Until yesterday, we could only speculate about the origins of the current H1N1 virus killing human beings – but now we know more. The Centre for Computational Biology at Columbia University has studied the virus and now believes that it is not a new emergence of a triple human-swine-bird flu virus. It is a slight variant on a virus we have seen before. We can see its family tree – and its daddy was a virus that evolved in the artificial breeding ground of a vast factory farm in North Carolina.
Did this strain evolve, too, in the same circumstances? Already, the evidence is suggestive, although far from conclusive. We know that the city where this swine flu first emerged – Perote, Mexico – contains a massive industrial pig farm, and houses 950,000 pigs. Dr Silbergeld adds: "Factory farms are not biosecure at all. People are going in and out all the time. If you stand a few miles down-wind from a factory farm, you can pick up the pathogens easily. And manure from these farms isn't always disposed of."
It's no coincidence that we have seen a sudden surge of new viruses in the past decade at precisely the moment when factory farming has intensified so dramatically. For example, between 1994 and 2001, the number of American pigs that live and die in vast industrial farms in the US spiked from 10 per cent to 72 per cent. Swine flu had been stable since 1918 – and then suddenly, in this period, went super-charged.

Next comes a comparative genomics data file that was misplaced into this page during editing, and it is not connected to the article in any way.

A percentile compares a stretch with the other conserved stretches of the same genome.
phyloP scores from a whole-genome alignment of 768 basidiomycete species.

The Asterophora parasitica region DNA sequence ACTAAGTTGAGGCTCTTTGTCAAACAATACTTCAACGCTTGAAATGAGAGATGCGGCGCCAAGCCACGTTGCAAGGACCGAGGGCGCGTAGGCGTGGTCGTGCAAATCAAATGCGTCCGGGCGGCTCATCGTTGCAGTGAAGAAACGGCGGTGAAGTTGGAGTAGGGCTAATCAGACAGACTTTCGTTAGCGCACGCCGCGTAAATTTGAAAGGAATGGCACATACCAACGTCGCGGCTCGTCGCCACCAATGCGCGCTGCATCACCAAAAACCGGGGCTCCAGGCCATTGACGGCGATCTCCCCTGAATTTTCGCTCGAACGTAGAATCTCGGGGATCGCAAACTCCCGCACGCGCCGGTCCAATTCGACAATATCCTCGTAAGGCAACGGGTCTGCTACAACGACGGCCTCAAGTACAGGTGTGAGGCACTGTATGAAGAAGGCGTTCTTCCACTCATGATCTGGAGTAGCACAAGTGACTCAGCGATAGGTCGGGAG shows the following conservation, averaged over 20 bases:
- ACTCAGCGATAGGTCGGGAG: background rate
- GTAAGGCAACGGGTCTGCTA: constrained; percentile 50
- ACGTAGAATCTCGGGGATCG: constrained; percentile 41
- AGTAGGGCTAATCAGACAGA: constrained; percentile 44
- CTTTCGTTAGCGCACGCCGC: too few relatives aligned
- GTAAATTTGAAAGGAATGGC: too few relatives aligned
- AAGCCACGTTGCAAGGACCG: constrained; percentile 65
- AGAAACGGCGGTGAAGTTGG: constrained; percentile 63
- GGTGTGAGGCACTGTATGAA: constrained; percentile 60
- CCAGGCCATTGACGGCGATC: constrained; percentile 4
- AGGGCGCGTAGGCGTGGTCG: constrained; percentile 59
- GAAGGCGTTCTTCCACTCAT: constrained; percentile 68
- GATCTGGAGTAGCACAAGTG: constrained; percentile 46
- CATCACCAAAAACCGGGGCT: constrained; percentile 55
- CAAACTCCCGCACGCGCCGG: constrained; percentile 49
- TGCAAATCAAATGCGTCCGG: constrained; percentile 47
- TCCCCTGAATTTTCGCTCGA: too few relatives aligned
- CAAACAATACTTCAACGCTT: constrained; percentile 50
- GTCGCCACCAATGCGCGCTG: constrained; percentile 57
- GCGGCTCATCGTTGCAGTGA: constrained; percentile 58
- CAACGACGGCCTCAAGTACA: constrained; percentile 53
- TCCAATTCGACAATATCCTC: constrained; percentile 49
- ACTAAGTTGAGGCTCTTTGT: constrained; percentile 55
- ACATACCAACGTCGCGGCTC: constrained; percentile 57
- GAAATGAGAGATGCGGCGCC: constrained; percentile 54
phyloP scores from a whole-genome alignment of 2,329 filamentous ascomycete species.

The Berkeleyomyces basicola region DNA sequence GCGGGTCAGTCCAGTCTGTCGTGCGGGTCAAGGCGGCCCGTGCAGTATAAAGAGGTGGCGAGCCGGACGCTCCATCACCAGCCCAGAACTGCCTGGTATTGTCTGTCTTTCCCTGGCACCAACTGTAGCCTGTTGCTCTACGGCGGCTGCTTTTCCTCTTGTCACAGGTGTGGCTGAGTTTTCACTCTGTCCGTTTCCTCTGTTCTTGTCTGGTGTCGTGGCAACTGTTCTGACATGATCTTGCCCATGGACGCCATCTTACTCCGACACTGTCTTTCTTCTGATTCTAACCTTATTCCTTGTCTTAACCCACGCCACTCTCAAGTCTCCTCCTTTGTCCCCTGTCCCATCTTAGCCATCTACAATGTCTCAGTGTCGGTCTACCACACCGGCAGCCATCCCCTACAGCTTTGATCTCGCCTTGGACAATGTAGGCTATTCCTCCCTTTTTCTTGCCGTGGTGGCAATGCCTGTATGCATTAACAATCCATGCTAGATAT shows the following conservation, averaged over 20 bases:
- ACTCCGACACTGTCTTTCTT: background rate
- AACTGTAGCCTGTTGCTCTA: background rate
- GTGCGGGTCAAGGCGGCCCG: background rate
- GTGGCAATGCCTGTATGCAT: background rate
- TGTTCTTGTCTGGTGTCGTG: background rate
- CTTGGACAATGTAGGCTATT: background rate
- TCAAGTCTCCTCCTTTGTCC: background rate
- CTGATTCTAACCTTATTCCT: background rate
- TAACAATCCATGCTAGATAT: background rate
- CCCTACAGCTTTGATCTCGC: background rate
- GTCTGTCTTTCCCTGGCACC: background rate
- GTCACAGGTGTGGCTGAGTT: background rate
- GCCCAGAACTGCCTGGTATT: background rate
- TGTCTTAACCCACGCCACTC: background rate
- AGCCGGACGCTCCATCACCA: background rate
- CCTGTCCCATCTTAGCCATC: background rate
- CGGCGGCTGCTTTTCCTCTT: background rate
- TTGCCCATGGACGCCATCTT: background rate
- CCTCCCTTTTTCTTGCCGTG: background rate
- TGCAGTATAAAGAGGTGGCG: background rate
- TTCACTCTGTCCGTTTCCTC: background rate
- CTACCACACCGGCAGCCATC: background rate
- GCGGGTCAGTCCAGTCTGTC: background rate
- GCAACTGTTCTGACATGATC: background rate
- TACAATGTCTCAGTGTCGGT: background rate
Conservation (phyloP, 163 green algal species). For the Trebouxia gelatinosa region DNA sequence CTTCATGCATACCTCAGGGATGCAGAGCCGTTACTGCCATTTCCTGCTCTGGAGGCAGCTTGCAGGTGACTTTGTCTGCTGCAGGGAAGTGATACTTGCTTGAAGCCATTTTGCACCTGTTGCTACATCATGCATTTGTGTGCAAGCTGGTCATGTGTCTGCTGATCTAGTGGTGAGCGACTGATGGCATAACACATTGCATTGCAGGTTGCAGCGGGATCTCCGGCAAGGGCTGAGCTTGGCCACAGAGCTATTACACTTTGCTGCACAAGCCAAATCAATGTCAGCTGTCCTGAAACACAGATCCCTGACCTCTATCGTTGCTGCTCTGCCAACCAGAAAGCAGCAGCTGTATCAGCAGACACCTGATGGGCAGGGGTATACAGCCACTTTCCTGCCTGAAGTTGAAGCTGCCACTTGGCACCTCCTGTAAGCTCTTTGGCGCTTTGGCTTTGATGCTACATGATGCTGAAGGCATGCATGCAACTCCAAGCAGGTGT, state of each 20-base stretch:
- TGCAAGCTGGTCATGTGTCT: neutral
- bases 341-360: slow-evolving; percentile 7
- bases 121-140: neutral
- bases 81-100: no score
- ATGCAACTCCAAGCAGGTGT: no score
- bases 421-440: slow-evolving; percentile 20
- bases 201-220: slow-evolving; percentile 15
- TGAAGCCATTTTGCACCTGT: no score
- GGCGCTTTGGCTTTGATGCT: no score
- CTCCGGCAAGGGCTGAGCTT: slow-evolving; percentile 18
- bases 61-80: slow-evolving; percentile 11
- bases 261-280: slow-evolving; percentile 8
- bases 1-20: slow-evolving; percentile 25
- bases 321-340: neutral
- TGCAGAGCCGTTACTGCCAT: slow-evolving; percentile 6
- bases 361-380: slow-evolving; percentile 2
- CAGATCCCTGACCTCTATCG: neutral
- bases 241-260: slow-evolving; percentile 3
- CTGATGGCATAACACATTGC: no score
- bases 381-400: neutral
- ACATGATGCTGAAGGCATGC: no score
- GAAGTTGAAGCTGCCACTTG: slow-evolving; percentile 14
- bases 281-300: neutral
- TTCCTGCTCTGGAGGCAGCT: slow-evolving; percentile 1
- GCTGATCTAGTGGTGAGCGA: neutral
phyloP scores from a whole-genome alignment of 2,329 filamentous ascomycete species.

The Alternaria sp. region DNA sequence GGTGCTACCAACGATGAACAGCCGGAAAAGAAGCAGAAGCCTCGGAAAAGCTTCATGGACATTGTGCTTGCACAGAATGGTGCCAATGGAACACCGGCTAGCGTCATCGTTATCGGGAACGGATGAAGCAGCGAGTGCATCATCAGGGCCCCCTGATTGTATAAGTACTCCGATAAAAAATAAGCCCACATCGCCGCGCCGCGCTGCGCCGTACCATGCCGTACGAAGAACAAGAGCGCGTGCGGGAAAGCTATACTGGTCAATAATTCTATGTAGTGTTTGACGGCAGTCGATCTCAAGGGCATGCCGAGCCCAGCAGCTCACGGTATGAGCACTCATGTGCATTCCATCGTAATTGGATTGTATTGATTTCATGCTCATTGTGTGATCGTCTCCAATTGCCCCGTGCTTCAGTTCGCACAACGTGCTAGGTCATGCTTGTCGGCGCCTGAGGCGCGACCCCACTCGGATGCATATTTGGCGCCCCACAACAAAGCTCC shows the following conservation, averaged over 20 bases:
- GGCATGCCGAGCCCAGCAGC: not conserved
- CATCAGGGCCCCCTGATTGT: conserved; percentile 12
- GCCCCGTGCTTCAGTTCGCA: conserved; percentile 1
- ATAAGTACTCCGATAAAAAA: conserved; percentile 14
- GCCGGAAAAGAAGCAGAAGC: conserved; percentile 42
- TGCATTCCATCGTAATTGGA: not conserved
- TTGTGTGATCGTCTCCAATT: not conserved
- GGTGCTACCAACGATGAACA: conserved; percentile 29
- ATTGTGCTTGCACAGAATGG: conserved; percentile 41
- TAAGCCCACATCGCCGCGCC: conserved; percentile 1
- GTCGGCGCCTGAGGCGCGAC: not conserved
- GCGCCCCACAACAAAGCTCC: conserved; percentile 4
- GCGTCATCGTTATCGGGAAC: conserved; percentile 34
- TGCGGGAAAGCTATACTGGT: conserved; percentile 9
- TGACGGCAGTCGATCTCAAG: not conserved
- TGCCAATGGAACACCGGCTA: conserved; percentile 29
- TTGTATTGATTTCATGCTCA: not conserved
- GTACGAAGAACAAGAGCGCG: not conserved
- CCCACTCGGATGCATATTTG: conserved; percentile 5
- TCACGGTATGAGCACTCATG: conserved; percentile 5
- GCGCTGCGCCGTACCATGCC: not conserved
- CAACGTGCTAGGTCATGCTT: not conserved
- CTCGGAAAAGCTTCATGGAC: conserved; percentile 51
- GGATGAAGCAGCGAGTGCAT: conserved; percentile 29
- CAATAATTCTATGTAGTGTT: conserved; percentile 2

How much harm will we do to ourselves in the name of cheap meat? We know that bird flu developed in the world's vast poultry farms. And we know that pumping animal feed full of antibiotics in factory farms has given us a new strain of MRSA. It's a simple, horrible process. The only way to keep animals alive in such conditions is to pump their feed full of antibiotics. But this has triggered an arms race with bacteria, which start evolving to beat the antibiotics – and emerge as in the end as pumped-up, super-charged bacteria invulnerable to our medical weapons. This system gave birth to a new kind of MRSA that now makes up 20 per cent of all human infections with the virus. Sir Liam Donaldson, the British government's Chief Medical Officer, warns: "Every inappropriate use in animals or agriculture [of antibiotics] is potentially a death warrant for a future patient."
Of course, agribusinesses is desperate to deny all this is happening: their bottom line depends on keeping this model on its shaky trotters. But once you factor in the cost of all these diseases and pandemics, cheap meat suddenly looks like an illusion.
We always knew that factory farms were a scar on humanity's conscience – but now we fear they are a scar on our health. If we carry on like this, bird flu and swine flu will be just the beginning of a century of viral outbreaks. As we witness a global pandemic washing across the world, we need to shut down these virus factories – before they shut down even more human lives.